portable hand sanitiser

The Kind Of Hand Sanitiser You Should Avoid In COVID19

2020, we are facing a global pandemic after almost 100 years in history. It’s chaotic and scary. Following SOPs is very important to save yourself during the pandemic. One of the SOPs includes cleaning your hands with a hand sanitiser if you could find one in the market.

Hand sanitiser gained its popularity globally after the severity of COVID19. Hand sanitiser is a hand cleanser without any need for soap and water. It cleans your hands from dirt, bacteria and reduces the flu causing germs on the hand.

But there is a catch; every sanitiser is not equally the same. Some hand sanitisers contain very harmful ingredients. Since the increased demand of hand sanitisers due to covid, it’s expected behavior that people will buy any liquid that says “hand sanitiser”. Although this is a classic behavioral instinct, we need to be careful about what we are putting on our hands and especially on our children’s hands every hour.

If you believe in the notion “better safe than sorry” then read the following ingredients that make your hand sanitiser harmful and toxic:

Triclosan/ Triclocarban (synthetic Pesticide)

Triclosan is a common ingredient with anti-bacterial properties. Although triclosan was banned in 2016 by the FDA to be used in anti-bacterial soaps, it is used in detergents, soaps, deodorants, toothpaste and other personal care products.

Triclosan is a toxic ingredient in hand sanitisers because the anti-bacterial property doesn’t kill cold and flu viruses and most importantly it has been associated with the development of super germs, hormone disruption and other severities such as liver damage and cancer.

Fragrances paired up with Phthalates:

The inclusion of fragrances in personal care products is the most debated ingredient. Including the natural ones, fragrances are categorized as carcinogens (a substance that promotes the formation of cancer), asthma triggers, allergens, hormone disruptors, and neurotoxins (substance destructive to nerve tissue) by health organizations and experts.

Fragrances paired up with phthalates are even more toxic in hand sanitisers because it helps scents stay longer.

Parabens:

Preservatives, known as parabens, are commonly used in personal care products and cosmetics. It is used to prevent the growth of fungus and bacteria in liquids, creamy texture products and lotions. Parabens increase the shelf life of many products, including food. Parabens are only profitable for the manufacturer’s not the human body since it’s associated with endocrine disruption. Reproductive toxicity, skin irritation and neurotoxicity.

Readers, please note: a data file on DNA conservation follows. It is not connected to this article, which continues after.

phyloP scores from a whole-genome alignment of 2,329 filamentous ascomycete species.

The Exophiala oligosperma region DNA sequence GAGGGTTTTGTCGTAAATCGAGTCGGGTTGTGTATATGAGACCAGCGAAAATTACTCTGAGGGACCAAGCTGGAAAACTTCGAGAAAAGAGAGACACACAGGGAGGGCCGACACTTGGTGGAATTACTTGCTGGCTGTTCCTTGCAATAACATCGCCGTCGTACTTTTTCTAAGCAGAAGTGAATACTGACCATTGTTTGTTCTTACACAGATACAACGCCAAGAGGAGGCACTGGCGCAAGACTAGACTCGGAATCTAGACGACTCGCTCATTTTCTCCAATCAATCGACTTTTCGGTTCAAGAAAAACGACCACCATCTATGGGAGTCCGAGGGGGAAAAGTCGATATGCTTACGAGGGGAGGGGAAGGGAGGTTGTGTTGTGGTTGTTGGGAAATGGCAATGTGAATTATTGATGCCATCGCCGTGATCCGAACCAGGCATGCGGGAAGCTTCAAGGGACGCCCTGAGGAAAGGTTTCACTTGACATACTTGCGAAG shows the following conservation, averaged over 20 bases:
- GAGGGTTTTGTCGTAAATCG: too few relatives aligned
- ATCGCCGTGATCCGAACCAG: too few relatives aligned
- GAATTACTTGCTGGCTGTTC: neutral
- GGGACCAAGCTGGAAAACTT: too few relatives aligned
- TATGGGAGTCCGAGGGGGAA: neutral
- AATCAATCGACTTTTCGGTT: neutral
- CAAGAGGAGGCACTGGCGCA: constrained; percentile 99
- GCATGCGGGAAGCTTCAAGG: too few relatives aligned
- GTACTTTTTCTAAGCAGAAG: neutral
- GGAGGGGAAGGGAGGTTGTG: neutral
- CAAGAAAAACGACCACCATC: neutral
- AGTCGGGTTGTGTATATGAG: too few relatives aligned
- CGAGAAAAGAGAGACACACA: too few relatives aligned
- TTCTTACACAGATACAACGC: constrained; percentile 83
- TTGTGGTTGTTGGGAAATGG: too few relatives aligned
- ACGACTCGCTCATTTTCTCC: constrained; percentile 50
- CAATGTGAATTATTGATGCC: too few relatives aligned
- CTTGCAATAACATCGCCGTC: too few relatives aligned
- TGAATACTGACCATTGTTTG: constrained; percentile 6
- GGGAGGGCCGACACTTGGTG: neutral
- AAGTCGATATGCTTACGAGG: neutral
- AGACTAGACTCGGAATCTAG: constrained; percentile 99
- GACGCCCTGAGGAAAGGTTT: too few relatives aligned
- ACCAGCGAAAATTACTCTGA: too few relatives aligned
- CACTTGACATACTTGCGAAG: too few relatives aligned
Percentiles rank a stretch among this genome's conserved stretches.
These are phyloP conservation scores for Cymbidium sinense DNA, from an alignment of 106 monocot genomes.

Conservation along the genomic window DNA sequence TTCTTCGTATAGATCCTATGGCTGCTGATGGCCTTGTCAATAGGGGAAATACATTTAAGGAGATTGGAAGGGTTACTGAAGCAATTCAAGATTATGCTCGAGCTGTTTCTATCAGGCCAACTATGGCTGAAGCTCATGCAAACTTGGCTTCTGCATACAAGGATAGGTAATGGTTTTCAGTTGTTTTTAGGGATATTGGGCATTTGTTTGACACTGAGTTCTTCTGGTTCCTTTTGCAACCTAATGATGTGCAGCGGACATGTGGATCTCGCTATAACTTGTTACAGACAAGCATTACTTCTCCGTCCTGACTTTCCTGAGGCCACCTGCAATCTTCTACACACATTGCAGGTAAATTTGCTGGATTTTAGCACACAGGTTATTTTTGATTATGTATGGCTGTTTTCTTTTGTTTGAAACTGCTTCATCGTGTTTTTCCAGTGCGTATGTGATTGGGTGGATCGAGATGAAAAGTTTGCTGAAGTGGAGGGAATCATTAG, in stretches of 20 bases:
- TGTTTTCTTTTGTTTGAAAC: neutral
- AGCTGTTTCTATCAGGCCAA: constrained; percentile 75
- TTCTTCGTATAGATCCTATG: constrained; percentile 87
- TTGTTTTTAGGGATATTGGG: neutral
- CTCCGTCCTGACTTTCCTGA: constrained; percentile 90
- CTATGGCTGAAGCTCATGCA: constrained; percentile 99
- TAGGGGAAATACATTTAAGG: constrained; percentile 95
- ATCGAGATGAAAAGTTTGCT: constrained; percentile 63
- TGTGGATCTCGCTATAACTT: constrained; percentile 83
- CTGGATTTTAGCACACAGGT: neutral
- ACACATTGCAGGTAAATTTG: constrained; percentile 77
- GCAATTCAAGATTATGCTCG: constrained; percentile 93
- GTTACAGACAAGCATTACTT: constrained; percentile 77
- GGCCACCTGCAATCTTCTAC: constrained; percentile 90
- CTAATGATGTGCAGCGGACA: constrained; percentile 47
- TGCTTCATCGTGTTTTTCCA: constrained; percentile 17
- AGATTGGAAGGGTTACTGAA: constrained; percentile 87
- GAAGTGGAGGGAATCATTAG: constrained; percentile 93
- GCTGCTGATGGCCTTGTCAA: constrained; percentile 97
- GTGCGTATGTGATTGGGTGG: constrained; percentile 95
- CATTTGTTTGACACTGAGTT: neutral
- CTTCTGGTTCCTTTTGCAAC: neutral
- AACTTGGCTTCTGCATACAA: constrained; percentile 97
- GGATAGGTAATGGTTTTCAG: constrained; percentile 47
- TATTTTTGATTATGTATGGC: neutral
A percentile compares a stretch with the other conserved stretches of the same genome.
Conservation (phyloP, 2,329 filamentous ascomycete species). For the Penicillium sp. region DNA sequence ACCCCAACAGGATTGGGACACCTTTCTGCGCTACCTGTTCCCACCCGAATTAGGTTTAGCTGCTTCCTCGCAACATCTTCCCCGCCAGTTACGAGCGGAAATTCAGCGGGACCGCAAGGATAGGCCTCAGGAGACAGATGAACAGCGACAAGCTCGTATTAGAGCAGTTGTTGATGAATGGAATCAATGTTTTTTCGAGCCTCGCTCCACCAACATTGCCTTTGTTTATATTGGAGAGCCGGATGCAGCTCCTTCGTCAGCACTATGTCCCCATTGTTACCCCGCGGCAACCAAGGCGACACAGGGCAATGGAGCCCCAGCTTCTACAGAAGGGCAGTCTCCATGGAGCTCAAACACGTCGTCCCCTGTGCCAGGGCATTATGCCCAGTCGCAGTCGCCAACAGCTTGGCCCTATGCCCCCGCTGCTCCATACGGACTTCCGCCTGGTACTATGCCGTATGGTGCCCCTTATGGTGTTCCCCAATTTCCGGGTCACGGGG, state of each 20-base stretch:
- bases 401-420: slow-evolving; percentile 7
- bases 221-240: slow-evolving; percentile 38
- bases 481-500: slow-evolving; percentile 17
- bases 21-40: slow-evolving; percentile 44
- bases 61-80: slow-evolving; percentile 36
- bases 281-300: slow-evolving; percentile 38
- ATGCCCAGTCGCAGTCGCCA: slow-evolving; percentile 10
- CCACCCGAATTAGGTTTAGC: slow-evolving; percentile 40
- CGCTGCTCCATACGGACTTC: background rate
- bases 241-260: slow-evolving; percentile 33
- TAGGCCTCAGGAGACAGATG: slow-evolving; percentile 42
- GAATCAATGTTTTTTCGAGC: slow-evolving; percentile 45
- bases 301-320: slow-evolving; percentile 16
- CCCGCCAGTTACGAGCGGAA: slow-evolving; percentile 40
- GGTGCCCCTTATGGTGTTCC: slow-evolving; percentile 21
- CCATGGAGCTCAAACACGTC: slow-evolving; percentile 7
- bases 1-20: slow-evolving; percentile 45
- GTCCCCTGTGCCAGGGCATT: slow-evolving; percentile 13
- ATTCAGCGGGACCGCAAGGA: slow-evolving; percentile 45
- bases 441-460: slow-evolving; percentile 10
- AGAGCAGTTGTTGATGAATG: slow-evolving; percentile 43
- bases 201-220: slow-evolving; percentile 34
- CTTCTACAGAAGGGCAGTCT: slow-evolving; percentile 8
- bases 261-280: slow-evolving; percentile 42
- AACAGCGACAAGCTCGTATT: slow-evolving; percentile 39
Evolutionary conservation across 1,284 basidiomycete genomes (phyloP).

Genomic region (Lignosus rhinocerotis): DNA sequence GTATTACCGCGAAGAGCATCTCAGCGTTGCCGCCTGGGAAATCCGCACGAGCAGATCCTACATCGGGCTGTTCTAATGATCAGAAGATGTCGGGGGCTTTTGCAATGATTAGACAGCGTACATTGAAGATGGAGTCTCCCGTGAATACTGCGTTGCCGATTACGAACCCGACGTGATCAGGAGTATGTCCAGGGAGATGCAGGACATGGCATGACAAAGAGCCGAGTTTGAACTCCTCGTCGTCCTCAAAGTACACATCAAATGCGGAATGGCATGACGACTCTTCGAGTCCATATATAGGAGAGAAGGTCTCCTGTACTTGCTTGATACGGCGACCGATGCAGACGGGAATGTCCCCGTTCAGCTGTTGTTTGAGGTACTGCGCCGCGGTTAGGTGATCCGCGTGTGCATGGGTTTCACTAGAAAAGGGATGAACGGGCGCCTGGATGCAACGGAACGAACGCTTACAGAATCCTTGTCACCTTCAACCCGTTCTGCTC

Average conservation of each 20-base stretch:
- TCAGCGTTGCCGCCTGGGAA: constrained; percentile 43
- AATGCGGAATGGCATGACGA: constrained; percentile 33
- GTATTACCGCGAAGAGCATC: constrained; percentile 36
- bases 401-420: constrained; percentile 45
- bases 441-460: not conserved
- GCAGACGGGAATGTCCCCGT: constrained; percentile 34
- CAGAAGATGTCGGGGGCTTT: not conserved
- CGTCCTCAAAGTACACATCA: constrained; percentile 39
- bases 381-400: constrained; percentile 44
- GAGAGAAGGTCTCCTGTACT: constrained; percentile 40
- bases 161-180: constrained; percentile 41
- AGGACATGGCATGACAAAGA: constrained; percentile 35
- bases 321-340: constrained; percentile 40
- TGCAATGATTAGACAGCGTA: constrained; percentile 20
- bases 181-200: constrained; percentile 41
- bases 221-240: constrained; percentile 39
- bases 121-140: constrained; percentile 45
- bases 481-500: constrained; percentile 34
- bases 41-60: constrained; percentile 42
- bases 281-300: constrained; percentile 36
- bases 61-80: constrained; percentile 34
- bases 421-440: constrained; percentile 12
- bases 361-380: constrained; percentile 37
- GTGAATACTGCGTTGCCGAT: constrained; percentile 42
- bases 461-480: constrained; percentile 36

Methyl Alcohol (methanol)

Methanol, also known as wood alcohol is one of the most toxic ingredients in a hand sanitiser as it is extracted from natural gas and gold. It is flammable, and even its four ounces can cause irreversible damage to the nervous system, including blindness.

The mentioned above ingredients are just a few common examples of toxic ingredients you will find in your hand sanitiser. Now, below we have a different list of ingredients.

Ingredients Your Hand Sanitiser Should Have:

If you are looking for a non-toxic portable hand sanitiser, you should look for the following ingredients.

Ethyl Alcohol:

Commonly-known as alcohol is a trendy ingredient in several hygiene products added mostly in two-thirds measurement. Your hand sanitiser should be made from ethyl at least 60%

Aloe Vera and Vitamin E:

Aloe Vera and vitamin E are the most natural ingredients you can have in your sanitiser. It helps moisturize your skin and prevent dryness on your skin. Aloe Vera is also suitable for people who like a bit of scent in sanitisers.

Glycerin:

Glycerin is a non-fragrant substance used as a hand softener ingredient. Glycerin also prevents dryness but dries quickly on your hand, preventing a sticky feeling of your hands.

Hydrogen Peroxide:

 We would all like some extra protection, wouldn’t we? Most companies have started to use hydrogen peroxide as an additional germ killer. Paired up with alcohol, it doesn’t harm your skin or stimulates any harmful diseases.

Several companies claim to make organic hand sanitisers; however, they differ in the effectiveness of the hand sanitiser. A homemade sanitiser is a good choice if there is a shortage, but the experts recommend buying sanitisers made by authentic manufacturers.